these techniques, I will present equations and inequalities characterizing the images of the spaces of real and complex
symmetric and Hermitian matrices. I will also provide examples to demonstrate that, for general matrices, no finite
characterization is possible. Finally, I will describe the tropicalization of the image of the cone of positive semidefinite
matrices under this map. This is based on joint research with Felipe Rinc\'on, Cynthia Vinzant and Josephine Yu.
November 1
Mike Hanson, University of North Texas. Ramanujan congruences for partition functions.
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Integer partitions have been studied by mathematicians for many years and have a wide array of applications
in and outside of mathematics. Ramanujan was the first to discover surprising divisibility properties of the
classical partition-counting function $p(n)$, known as the Ramanujan congruences. Mathematicians later used the
connection between partitions and modular forms to fully classify the Ramanujan congruences for $p(n)$. In this
talk, we make use of this connection to conclude something more general about divisibility properties of a
special class of modular forms called eta-products, and we explore applications to other types of partition-counting functions.
November 8
Elizabeth O'Riley, Johns Hopkins University. Spectrahedral Regression.
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Convex regression is the problem of fitting a convex function to a collection of input-output pairs, and arises naturally in
applications such as economics, engineering and computed tomography. We present a new approach to this problem called spectrahedral
regression, in which we fit a spectrahedral function to the data, i.e. a function that is the maximum eigenvalue of an affine matrix
expression of the input. This method generalizes polyhedral (also called max-affine) regression, in which a maximum of a fixed number
of affine functions is fit to the data. We first provide bounds on how well spectrahedral functions can approximate arbitrary convex
functions via statistical risk analysis. Second, we analyze an alternating minimization algorithm for the non-convex optimization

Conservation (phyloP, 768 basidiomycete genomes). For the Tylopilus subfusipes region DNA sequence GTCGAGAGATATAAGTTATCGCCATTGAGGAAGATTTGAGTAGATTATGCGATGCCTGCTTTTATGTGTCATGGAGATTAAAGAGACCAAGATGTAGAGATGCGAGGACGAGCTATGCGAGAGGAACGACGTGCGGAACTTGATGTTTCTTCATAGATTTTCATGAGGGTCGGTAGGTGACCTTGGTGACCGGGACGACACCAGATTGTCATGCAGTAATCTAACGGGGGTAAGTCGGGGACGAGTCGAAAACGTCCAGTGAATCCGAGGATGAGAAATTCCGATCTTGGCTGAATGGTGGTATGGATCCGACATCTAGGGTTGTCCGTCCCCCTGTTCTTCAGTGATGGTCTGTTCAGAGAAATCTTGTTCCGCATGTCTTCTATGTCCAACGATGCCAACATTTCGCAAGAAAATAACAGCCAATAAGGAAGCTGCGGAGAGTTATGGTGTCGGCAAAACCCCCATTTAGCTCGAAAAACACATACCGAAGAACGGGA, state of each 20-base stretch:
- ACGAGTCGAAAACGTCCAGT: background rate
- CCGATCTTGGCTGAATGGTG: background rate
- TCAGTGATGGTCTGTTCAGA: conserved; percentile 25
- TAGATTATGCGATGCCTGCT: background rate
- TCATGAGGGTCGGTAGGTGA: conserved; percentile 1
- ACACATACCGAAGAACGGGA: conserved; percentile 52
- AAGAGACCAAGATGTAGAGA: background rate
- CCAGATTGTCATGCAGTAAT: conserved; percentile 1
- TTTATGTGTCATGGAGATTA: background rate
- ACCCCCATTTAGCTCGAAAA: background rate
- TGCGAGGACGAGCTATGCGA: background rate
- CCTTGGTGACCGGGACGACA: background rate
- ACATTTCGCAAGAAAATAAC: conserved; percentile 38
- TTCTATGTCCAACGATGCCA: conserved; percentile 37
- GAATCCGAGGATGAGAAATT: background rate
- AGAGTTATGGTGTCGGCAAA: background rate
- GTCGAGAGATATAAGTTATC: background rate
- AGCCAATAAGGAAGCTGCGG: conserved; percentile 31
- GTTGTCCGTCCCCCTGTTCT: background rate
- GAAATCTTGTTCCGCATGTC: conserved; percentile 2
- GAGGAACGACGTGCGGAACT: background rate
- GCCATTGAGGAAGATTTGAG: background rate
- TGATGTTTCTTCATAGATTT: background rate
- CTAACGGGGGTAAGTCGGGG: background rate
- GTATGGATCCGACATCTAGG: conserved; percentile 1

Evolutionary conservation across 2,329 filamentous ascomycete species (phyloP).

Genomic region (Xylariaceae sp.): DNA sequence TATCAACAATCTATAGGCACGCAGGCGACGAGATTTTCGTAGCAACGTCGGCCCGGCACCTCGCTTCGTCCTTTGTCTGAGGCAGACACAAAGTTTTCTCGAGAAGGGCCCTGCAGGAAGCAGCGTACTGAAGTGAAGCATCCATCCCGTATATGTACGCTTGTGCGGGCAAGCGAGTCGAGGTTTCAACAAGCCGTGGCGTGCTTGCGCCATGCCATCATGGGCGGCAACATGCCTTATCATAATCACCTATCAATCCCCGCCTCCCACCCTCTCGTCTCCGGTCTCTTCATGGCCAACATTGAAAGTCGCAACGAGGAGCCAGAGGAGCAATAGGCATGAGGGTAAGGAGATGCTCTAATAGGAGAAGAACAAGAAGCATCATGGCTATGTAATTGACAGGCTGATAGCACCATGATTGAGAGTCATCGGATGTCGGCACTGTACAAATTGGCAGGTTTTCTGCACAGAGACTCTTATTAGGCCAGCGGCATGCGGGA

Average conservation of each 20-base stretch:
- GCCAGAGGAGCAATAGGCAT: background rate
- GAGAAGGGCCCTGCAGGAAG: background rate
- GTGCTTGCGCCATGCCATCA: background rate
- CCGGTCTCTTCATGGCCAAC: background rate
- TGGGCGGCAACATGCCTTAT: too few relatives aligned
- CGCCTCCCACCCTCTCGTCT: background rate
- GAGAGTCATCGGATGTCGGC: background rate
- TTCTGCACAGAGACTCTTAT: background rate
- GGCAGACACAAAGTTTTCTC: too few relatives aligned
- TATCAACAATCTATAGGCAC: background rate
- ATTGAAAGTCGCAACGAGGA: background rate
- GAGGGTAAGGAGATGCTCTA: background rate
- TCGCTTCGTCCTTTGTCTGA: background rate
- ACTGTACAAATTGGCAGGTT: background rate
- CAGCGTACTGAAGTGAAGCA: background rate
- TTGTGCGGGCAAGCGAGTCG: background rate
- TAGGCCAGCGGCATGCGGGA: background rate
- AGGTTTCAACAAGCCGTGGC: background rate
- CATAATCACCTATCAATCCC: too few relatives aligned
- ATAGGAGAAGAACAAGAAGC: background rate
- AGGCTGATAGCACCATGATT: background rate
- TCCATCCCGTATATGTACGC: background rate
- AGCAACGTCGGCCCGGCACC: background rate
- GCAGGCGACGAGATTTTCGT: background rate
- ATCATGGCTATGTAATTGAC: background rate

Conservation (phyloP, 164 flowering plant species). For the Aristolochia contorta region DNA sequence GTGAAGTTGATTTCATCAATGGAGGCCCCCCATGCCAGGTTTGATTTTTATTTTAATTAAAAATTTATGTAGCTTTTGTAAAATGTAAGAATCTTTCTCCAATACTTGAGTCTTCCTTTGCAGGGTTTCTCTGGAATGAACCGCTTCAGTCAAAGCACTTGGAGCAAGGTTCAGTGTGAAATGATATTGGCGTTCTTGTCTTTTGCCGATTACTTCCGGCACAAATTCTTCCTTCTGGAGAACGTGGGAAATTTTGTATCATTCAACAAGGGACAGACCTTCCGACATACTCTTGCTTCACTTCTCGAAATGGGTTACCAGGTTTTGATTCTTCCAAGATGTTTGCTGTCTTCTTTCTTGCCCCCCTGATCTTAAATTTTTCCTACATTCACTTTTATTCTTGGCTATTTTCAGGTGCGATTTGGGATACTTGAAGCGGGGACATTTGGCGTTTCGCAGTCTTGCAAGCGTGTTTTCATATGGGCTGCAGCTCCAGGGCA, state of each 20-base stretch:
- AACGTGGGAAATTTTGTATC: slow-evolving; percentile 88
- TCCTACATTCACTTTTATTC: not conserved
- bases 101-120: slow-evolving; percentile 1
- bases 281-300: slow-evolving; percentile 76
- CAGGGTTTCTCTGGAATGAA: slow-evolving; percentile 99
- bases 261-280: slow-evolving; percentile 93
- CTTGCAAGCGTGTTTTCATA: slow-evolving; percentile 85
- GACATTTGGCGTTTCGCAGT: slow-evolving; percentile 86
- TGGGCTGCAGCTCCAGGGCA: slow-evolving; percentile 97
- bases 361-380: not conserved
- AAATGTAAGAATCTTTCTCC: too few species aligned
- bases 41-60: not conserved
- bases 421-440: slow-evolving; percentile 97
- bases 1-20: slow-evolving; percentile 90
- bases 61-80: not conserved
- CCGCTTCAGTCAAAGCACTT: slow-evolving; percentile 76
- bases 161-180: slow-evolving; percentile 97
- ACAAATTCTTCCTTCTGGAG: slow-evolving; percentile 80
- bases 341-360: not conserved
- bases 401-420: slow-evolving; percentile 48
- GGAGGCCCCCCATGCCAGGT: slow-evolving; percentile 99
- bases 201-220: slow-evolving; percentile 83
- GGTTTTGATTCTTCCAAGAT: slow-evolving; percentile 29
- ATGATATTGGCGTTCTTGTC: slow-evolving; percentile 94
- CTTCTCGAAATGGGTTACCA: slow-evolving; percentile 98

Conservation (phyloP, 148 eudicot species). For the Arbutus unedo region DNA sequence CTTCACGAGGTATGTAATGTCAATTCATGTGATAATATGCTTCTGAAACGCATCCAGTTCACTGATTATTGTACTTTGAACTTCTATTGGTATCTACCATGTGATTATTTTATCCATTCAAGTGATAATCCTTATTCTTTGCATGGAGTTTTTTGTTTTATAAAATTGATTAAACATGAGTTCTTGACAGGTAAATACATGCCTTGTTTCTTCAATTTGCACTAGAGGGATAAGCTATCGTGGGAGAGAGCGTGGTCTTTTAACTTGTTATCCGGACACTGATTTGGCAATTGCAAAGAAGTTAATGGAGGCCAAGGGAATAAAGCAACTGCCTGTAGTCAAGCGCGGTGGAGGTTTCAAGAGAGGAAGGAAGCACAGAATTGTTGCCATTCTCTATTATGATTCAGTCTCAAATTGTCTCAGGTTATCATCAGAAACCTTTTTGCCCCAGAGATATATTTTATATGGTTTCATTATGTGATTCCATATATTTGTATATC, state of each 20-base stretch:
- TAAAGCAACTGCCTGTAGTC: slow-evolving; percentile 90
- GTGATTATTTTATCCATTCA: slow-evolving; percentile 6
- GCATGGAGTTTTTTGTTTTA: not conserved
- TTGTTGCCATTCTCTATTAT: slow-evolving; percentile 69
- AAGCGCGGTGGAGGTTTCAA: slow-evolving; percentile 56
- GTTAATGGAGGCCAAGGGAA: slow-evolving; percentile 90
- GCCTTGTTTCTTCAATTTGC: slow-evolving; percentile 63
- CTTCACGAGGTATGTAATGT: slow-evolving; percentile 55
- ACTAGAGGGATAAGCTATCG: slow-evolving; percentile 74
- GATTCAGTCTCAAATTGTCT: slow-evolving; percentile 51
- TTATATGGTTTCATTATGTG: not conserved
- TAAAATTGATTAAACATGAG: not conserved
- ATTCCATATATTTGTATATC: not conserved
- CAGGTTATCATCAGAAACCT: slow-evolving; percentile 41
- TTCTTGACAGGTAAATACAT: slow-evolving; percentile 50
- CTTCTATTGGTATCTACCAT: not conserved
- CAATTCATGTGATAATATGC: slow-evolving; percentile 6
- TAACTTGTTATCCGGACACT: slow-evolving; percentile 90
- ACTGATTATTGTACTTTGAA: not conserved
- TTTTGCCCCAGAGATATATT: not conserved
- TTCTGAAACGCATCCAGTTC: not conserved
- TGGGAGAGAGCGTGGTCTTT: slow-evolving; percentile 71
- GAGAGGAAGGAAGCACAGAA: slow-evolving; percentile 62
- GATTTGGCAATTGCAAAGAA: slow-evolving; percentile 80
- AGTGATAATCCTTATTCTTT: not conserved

problem of fitting a spectrahedral function to data. Finally, we demonstrate the utility of our approach with experiments on
synthetic and real data sets. This talk is based on joint work with Venkat Chandrasekaran.
November 29
Signe Lundqvist, Umeå University. Realizations of hypergraphs and their motions.
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The mathematical theory of structural rigidity has a long history. In the nineteenth century, Cauchy studied rigidity of polyhedra, and Maxwell studied graph frameworks.
The rigidity theory of graph frameworks has since been studied extensively. Pollaczek-Geiringer, and later Laman, proved a combinatorial characterization of the minimally rigid graphs in the plane.
Combinatorial rigidity theory is also concerned with geometric realizations of other combinatorial structures. In this talk, we will focus on rigidity of realizations of
hypergraphs as points and straight lines. We will discuss how to determine whether a realization of a hypergraph is rigid, in the sense that there are no motions of the
realization that preserve the incidences of points and lines, and the distance between any pair of points that lie on a line.
We will also discuss motions of realizations of hypergraphs that preserve only the incidences between points and lines. We will see that classical theorems in incidence geometry,
such as Pascal's theorem, make determining rigidity with respect to such motions a difficult problem.
The talk will be based on joint work with K.Stokes and L-D. Öhman, as well as work in progress, joint with L.Berman, B.Schulze, B.Servatius, H.Servatius, K.Stokes and W.Whiteley.
December 6
Rebecca R.G., George Mason University Closure operations in commutative algebra.
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Closure operations appear throughout commutative algebra, including tight closure, integral closure, and many others. In this talk I will give an
overview of closure operations, test ideals, and their applications to studying singularities, then demonstrate how to construct closure operations
that are compatible with passing to submodules or quotient modules. This work is joint with Neil Epstein and Janet Vassilev.